Counting the cost of Africa's Internet blackouts
Publish date: 09 January 2019
Issue Number: 1763
Diary: Legalbrief eLaw
What do the DRC, Gabon and Sudan have in common? They are all going through significant political turmoil and the authorities have cut or squeezed Internet access, notes Legalbrief. And they are not the only ones. From Ethiopia in the east to Algeria in the north, Cameroon in the centre and Zimbabwe in the south, the authorities are regularly cutting off connectivity for extended periods – more than any other region globally. That’s according to the 2018 Transparency report from Facebook which monitors the accessibility of its services worldwide. A report on the QZ site notes that Cameroon holds the record for overseeing Africa’s longest Internet blackout. Starting from January 2017, connections in the Anglophone Southwest and Northwest regions have either been completely off or slowed down for extended periods. Internet disruptions have been imposed for long periods in Chad and Togo, while shorter disruptions have been recorded in Egypt, Mali and The Gambia. Digital rights advocates are fighting the shutdowns in court, highlighting how the restrictions violate rights to free expression and information. Those efforts can sometimes prove futile: After waiting for more than two years to get a court hearing on why Uganda shut the Internet during its February 2016 elections, activists failed to get their petition heard in November. Internet shutdowns have also spiked sharply around the world in recent years, rising from 75 in 2016 to almost 190 last year, according to international digital rights group Access Now. '(We've seen an) increased number of intentional, government-sponsored Internet disruptions over the past three years,' Access Now's Melody Patry told CNN. 'The techniques used by governments to shut down the Internet vary, from total blackouts to targeted throttling or blocking of specific applications.’
While the problem is clearly not restricted to Africa, the world’s attention is now focused on the DRC, Gabon and Sudan where political uncertainty – fuelled by leadership concerns – have coincided with a fresh wave of Internet restrictions. In the DRC, the authorities cut Internet and text services to preserve public order after ‘fictitious results’ from last month’s crucial election began circulating on social media. UN Special Rapporteur on freedom of expression David Kaye has urged the Internet services to be restored ‘as a matter of urgency’, warning that the continued blocking of all primary telecommunications is a clear violation of international law. A report on The Citizen site notes that the shutdown is also hampering the ability of the UN Stabilisation Mission in the DRC, or Monusco, to communicate with its partners in the field, including those offering protection to vulnerable civilians. Legalbrief reports that the US, EU, Canadian and Swiss diplomats also called on the Congolese Government to refrain 'from blocking means of communication, in particular access to the Internet and the media’. In 2016, the Human Rights Council passed a resolution unequivocally condemning, as a violation of international human rights, measures that intentionally prevent or disrupt access to the Internet and the dissemination of online information.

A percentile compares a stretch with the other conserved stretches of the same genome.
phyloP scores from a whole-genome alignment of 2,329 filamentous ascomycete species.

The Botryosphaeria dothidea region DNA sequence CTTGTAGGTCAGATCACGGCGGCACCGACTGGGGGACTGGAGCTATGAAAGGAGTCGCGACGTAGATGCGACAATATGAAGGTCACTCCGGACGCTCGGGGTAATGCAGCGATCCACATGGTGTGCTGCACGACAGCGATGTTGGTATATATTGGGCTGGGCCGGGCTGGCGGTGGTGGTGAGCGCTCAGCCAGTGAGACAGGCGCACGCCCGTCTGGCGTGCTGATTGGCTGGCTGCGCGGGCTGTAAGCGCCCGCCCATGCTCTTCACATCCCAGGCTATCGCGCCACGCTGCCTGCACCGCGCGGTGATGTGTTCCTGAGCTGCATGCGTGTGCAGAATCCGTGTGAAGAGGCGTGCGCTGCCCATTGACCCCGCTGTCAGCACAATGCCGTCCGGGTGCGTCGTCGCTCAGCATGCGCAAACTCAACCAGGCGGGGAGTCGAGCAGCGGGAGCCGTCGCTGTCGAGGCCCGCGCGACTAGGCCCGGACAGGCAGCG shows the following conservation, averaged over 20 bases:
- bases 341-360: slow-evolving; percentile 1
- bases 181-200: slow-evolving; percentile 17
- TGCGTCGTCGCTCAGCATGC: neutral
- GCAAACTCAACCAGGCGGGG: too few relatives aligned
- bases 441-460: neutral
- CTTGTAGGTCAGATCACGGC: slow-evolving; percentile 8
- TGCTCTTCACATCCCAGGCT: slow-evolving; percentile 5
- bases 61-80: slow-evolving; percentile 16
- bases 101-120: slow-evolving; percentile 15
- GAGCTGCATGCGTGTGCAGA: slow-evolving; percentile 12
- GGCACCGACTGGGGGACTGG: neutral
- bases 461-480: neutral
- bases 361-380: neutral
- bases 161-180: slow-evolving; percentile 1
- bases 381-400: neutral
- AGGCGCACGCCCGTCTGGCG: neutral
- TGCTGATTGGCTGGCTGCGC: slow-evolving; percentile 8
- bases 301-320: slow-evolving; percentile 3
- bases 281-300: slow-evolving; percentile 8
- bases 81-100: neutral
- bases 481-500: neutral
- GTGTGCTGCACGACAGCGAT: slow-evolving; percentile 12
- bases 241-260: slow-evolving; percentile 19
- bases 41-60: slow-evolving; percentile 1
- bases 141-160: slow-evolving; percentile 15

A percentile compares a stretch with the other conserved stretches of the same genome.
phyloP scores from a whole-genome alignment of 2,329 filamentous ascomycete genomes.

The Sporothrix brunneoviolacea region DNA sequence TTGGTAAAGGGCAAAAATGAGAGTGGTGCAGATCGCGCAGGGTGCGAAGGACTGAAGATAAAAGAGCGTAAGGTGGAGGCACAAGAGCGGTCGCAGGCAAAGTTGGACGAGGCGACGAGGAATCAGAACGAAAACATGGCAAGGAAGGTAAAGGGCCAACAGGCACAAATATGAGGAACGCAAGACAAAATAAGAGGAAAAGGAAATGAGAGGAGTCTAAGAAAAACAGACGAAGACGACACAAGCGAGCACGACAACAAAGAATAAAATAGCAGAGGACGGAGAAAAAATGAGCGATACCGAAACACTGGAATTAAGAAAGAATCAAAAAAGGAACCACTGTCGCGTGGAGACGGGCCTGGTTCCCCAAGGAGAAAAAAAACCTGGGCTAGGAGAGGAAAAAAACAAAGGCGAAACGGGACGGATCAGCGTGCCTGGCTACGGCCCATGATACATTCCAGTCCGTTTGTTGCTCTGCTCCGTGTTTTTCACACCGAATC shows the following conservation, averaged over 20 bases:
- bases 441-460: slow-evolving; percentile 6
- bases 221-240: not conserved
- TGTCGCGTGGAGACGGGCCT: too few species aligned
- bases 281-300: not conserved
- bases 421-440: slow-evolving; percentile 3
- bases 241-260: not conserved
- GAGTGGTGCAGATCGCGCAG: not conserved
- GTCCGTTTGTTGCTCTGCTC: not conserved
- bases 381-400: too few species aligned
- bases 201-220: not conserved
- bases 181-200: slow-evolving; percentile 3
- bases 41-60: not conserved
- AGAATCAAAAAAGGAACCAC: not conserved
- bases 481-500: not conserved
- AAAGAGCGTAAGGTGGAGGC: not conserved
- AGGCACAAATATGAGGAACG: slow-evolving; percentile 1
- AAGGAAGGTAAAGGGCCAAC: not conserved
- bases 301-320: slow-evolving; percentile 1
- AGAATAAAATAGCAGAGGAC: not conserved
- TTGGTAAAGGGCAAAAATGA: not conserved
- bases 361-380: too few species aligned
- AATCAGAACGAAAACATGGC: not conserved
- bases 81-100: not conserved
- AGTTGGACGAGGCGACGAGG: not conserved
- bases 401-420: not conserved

Three decades after Sudanese President Omar al-Bashir swept into power in a military coup, a wave of demonstrations over price hikes and shortages continues to grow. Tens of thousands of people have taken to the streets around the country to demand his resignation. The protesters, who chanted slogans borrowed from the ‘Arab Spring’ movements in neighbouring Egypt and nearby Libya, have been numerous enough to fill stadiums and the square in front of Bashir’s palace. The Washington Post reports that the government has shut off access to social media sites across the country in an effort to contain the protests, but widespread use of virtual private networks, or VPNs, has allowed the Internet to remain a space not just for sharing information but also for sharing graphic pictures and videos of wounded or dead protesters.
And soldiers from Gabon's Republican Guard who launched a botched coup ‘to restore democracy’, briefly cut Internet access on Monday. A soldier who identified himself as Lieutenant Kelly Ondo Obiang, commander of the Republican Guard, confirmed that a curfew had been imposed over the capital, Libreville, and that the Internet was cut. However, the government soon afterwards declared that it was in control. BBC News reports that two soldiers who took part in the attempted coup were killed. They were shot dead after security officers stormed the station. Three others are under arrest.